To improve the bias/variance characteristics of Boosting, bagging is generally employed. What this essentially does is train each weak learner on a subset of the overall dataset (rather than the whole training set). This causes a good decrease in variance and tends to reduce overfitting.

Classification applications would work slightly different from regression, of course. The most commonly used method is to build a boosted model for each class. This model would predict the probability of a data point belonging to that class. During training, the inputs belonging to the corresponding class will be given a target of 1, with the others getting a target of 0. The outputs from all the models could then be put into a softmax function for normalization.

What are the drawbacks of Boosting?

The most obvious drawback of boosting is the computational complexity. Performing so many iterations, and generating a new model at each, requires a lot of computations and time (and also space). The fact that the ensemble has to be built iteratively doesn’t help matters. However, using simple weak learners (instead of big decision trees) helps to mitigate this problem.

The biggest criticism for Boosting comes from its sensitivity to noisy data. Think of it this way. At each iteration, Boosting tries to improve the output for data points that haven’t been predicted well till now. If your dataset happens to have some (or a lot) of misclassified/outlier points, the meta-algorithm will try very hard to fit subsequent weak learners to these noisy samples. As a result, overfitting is likely to occur. The exponential loss function used in AdaBoost is particularly vulnerable to this issue (since the error from an outlier will get an exponentially-weighed importance for future learners).

Implementation in Scikit-Learn

  1. AdaBoost implementation
  2. Gradient Tree Boosting implementation

Linear and Quadratic Discriminant Analysis for ML / statistics newbies

(Note: This post assumes that the reader has knowledge of basic statistics and terms used in machine learning. Inspite of that, I have provided links whereever necessary 🙂 ).

Linear Discriminant Analysis(LDA) and Quadratic Discriminant Analysis(QDA) are types of Bayesian classifiers.

A Bayesian classifier, in mathematical terms, does the following-

C^{bayesian}(x) = argmax_{r \in \{1, 2, ..., k\}} Pr(Y = r | X = x)

What does this mean? To put it in the form of steps, heres what happens-

1. The classifier is given an input(X) that is the feature vector x. x consists of p different predictors, one for each input dimension.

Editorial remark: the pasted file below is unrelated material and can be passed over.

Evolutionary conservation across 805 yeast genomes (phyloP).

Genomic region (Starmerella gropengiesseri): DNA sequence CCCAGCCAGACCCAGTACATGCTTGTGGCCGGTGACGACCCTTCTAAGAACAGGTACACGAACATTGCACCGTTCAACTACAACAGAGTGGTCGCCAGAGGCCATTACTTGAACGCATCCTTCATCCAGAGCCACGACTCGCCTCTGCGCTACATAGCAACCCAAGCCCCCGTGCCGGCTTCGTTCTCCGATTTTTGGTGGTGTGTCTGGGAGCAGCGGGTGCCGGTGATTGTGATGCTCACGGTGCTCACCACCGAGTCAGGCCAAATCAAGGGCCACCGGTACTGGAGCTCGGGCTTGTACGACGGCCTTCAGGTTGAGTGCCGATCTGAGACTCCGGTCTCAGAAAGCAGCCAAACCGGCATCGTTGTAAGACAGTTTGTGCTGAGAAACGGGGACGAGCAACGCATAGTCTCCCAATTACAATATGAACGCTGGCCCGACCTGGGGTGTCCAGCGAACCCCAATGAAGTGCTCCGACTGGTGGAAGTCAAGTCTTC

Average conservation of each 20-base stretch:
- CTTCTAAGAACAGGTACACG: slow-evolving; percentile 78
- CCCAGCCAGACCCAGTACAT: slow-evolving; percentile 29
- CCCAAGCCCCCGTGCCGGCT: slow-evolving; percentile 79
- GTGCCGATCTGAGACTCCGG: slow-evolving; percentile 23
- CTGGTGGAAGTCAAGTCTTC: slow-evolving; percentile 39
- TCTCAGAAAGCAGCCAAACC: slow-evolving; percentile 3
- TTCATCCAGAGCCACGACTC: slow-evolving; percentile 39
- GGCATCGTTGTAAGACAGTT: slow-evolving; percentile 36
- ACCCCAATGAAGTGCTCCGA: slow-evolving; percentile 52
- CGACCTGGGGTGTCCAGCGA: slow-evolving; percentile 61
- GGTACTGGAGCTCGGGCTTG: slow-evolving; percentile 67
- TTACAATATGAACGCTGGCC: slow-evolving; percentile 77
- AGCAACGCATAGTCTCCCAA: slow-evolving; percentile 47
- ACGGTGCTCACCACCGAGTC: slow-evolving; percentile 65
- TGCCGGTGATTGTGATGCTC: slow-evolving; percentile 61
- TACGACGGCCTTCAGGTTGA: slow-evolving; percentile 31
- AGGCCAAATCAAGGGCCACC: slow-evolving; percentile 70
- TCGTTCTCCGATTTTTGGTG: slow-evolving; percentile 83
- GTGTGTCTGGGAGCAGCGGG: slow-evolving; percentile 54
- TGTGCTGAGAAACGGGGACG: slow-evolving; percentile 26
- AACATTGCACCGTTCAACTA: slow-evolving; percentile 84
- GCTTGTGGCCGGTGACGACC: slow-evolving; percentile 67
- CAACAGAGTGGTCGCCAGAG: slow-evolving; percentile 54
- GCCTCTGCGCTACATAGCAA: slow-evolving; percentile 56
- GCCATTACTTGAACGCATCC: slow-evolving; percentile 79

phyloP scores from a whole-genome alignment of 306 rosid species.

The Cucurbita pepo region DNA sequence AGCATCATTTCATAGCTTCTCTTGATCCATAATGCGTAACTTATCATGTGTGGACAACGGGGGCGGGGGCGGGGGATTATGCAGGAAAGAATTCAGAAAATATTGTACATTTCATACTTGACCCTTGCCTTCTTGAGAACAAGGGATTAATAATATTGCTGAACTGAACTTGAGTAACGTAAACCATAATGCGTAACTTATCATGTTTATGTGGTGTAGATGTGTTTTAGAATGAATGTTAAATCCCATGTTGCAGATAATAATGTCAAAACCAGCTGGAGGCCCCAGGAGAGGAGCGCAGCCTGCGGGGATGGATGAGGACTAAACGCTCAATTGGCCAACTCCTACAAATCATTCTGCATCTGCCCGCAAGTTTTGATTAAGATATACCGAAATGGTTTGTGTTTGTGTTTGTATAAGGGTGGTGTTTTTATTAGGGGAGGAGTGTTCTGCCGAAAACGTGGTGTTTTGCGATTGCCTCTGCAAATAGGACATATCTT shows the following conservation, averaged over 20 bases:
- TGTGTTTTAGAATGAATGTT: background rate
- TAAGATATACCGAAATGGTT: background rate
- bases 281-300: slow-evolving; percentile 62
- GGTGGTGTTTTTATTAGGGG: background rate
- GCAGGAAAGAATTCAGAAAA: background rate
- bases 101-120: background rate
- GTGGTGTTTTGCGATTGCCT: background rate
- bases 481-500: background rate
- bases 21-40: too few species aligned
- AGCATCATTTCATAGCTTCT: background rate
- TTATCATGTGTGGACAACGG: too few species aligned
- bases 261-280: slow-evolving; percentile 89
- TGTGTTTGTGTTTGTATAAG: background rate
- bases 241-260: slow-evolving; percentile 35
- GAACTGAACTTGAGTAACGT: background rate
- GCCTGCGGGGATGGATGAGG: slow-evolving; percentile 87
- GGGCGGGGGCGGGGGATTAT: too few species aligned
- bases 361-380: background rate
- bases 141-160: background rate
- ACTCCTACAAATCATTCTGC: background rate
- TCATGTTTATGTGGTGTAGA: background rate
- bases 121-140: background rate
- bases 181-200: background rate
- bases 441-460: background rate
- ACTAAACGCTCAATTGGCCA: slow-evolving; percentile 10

2. Then, with respect to each possible output class(Y) r from 1, 2, ..., k, the classifier computes Pr(Y = r | X = x) – this is the probability that the actual output is r, given x as the input.

3. The class (i.e. that value of r) that returns the maximum value for the above mentioned probability, is given as the output of the classifier – C^{bayesian}(x).

In essence, a Bayesian classifier tries to minimize the probability of misclassification (which would be equal to 1 - Pr(Y = r | X = x)).

But then the most natural question is- How is this probability computed? It is precisely at this point where all Bayesian classifiers differ. Each one of them uses a different technique to understand the data, and compute these crucial quantities. In fact, even a simple nearest-neighbors classifier can be used as a Bayesian classifier, with Pr(Y = r | X = x) being the fraction of the nearest neighbors to x  that belong to class r. LDA and QDA, on the other hand, use a more mathematical approach.

Anyone acquainted with basic statistics knows Bayes theorem. Given two possible events A and B, it states-

Pr(A|B) = \frac{Pr(A)Pr(B|A)}{Pr(B)}

Applying this to Pr(Y = r | X = x), we would get

Pr(Y = r | X = x) = \frac{Pr(Y = r)Pr(X = x | Y = r)}{Pr(X = x)}.

Now, look at the first part in the above numerator- Pr(Y = r). This is essentially the probability of the class of a random input being r – prior to even looking at what the input is! Thats why its called the priori probability. During the training stage itself, it is computed as the fraction of the training samples that belonged to class r. As you might have understood by now, this number is independent of the what x is, and reflects the trends seen in the training set.